Boolean indices

In Python, not only is 0 False and 1 True, but True is 1 and False is 0. This means you can do weird things like:

>>> a = 1
>>> (a==1) + (a>0) + (a==2)
2

I'm not sure why you'd want to do this unless you wanted to count how many conditions had been met. More usefully, you can use a boolean test as an index for an array or tuple. For example, rather than write:

if a % 2 == 0:
    print "a is even"
else:
    print "a is odd"

You can write:

print ("a is odd", "a is even")[a % 2 == 0]

Admittedly, this is probably less readable.

Examples

An example of when I've found this trick useful is when I wanted to create a play/pause button. In response to a keystroke, I wanted flip the value of a boolean variable call 'paused': if it was currently True then it should becomes False, if it were False then it should become True. This can be achieve like so:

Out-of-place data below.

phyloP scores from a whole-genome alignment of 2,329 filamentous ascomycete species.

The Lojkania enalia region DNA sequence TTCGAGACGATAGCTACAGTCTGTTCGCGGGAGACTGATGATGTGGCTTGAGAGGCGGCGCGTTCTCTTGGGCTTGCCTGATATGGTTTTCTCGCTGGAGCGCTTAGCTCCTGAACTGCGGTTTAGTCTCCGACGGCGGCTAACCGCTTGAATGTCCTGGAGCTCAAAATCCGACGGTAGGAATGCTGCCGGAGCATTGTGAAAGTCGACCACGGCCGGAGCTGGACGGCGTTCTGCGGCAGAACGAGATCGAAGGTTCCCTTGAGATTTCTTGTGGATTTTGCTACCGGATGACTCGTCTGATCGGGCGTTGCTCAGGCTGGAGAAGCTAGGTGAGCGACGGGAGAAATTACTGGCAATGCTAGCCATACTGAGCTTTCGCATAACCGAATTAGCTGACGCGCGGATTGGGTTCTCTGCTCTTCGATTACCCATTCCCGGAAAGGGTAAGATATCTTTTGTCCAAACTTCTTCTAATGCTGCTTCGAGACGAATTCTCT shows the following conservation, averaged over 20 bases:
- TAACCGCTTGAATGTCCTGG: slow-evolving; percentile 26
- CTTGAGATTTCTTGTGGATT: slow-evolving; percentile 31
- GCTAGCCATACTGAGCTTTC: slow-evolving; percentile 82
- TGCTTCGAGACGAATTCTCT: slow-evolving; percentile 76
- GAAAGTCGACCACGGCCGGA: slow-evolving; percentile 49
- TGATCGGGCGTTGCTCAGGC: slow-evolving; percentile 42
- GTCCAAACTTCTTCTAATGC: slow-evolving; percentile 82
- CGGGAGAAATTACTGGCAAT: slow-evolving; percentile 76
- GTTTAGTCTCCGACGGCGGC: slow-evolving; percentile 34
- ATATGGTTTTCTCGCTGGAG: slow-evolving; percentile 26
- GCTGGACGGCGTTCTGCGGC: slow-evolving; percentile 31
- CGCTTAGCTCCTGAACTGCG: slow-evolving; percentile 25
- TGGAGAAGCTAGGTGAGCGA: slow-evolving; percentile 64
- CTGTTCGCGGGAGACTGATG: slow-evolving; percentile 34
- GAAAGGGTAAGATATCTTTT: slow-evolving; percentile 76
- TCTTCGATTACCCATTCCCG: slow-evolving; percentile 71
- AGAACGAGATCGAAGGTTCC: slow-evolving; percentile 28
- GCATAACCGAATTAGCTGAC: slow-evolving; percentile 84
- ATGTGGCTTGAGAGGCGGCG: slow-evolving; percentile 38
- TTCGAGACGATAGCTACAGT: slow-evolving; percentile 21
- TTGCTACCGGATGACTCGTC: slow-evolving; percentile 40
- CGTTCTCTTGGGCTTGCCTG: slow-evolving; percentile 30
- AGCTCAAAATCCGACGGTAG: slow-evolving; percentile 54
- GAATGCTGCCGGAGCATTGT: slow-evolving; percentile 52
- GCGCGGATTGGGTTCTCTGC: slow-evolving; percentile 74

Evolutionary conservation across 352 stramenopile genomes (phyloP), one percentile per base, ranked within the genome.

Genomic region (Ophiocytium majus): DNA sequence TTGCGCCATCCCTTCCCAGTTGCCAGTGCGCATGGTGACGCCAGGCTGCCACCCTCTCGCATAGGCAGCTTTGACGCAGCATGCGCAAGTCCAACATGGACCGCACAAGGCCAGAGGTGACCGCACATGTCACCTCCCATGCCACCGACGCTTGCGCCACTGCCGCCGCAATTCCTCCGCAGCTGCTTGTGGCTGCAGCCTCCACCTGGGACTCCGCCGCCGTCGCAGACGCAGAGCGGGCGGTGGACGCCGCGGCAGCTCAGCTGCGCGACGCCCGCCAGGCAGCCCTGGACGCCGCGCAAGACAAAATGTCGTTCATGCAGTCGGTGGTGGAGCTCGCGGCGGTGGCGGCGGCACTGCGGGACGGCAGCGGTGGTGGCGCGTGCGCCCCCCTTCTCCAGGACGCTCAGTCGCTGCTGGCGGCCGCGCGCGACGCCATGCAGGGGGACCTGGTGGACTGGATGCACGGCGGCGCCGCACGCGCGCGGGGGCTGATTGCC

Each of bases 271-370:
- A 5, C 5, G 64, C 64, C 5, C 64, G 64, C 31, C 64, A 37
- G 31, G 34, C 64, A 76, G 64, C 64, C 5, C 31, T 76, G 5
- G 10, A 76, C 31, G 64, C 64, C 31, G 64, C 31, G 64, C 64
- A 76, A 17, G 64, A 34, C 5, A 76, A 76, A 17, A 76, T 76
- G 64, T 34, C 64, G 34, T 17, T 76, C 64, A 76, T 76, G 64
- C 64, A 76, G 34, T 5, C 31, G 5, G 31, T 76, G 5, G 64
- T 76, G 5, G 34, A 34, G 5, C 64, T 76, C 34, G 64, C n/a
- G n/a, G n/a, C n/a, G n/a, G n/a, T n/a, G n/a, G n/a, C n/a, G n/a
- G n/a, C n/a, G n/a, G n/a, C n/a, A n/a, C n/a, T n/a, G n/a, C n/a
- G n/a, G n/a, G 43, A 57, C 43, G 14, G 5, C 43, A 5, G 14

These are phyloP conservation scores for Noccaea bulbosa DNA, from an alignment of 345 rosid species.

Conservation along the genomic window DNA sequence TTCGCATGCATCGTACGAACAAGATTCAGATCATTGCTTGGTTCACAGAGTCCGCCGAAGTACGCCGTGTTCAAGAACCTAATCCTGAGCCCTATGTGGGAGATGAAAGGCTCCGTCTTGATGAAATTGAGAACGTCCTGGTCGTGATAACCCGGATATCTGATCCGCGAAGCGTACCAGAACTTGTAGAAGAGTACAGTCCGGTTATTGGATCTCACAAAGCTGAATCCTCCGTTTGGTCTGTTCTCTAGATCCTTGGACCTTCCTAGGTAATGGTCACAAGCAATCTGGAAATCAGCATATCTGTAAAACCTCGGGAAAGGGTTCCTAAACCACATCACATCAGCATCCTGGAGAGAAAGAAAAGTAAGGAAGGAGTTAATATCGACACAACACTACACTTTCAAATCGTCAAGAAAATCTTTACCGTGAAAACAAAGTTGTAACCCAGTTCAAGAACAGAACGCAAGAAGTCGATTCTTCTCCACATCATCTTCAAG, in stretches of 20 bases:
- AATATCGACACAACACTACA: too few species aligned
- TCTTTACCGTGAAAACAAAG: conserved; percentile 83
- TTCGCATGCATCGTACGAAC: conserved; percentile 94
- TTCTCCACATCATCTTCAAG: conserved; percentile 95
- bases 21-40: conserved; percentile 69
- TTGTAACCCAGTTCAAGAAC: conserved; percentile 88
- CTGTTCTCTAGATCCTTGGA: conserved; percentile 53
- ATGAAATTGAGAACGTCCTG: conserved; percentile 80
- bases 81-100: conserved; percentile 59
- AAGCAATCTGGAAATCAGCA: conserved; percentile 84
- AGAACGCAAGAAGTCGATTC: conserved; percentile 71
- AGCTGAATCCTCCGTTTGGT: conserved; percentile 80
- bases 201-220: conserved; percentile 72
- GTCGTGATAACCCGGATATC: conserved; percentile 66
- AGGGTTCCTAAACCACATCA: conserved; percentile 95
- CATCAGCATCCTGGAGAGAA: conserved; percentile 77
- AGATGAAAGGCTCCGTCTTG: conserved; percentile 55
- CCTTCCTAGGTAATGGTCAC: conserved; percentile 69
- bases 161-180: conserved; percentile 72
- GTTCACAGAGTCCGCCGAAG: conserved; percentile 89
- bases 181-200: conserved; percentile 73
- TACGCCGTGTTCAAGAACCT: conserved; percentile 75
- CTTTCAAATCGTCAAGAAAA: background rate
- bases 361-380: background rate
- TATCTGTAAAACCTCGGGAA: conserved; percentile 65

paused = (True, False)[paused]

Another situation in which using a boolean test as a index might be useful is when you don't have the luxury of writing multiple lines of code, e.g. within a lambda function or list comprehension. For example:

>>> my_list = [1, 7, 11, 8, 13, 2]
>>> [("odd","even")[i % 2 == 0] for i in my_list]
["odd","odd","odd","even","odd","even"]

A more useful example would be to threshold a list of data:

thresholded_data = [(0,1)[i > threshold] for i my_list]

But in that situation, it's easier to just coerce the test into an integer:

thresholded_data = [int(i > threshold) for i my_list]

Comments

Great tricks. Thanks!

To flip a boolean, why not simply use the following?

paused = !paused

`print 'a is even' if a%2==0 else 'a is odd'` is much more readable than `print ("a is odd", "a is even")[a % 2 == 0]` and `paused = not paused` is a much more readable than `paused = (True, False)[paused]`.

Boolean indices is indeed a clever trick, but Python gives you much more readable ways of doing things like this.

You can flip a boolean with

a = not a

...

 

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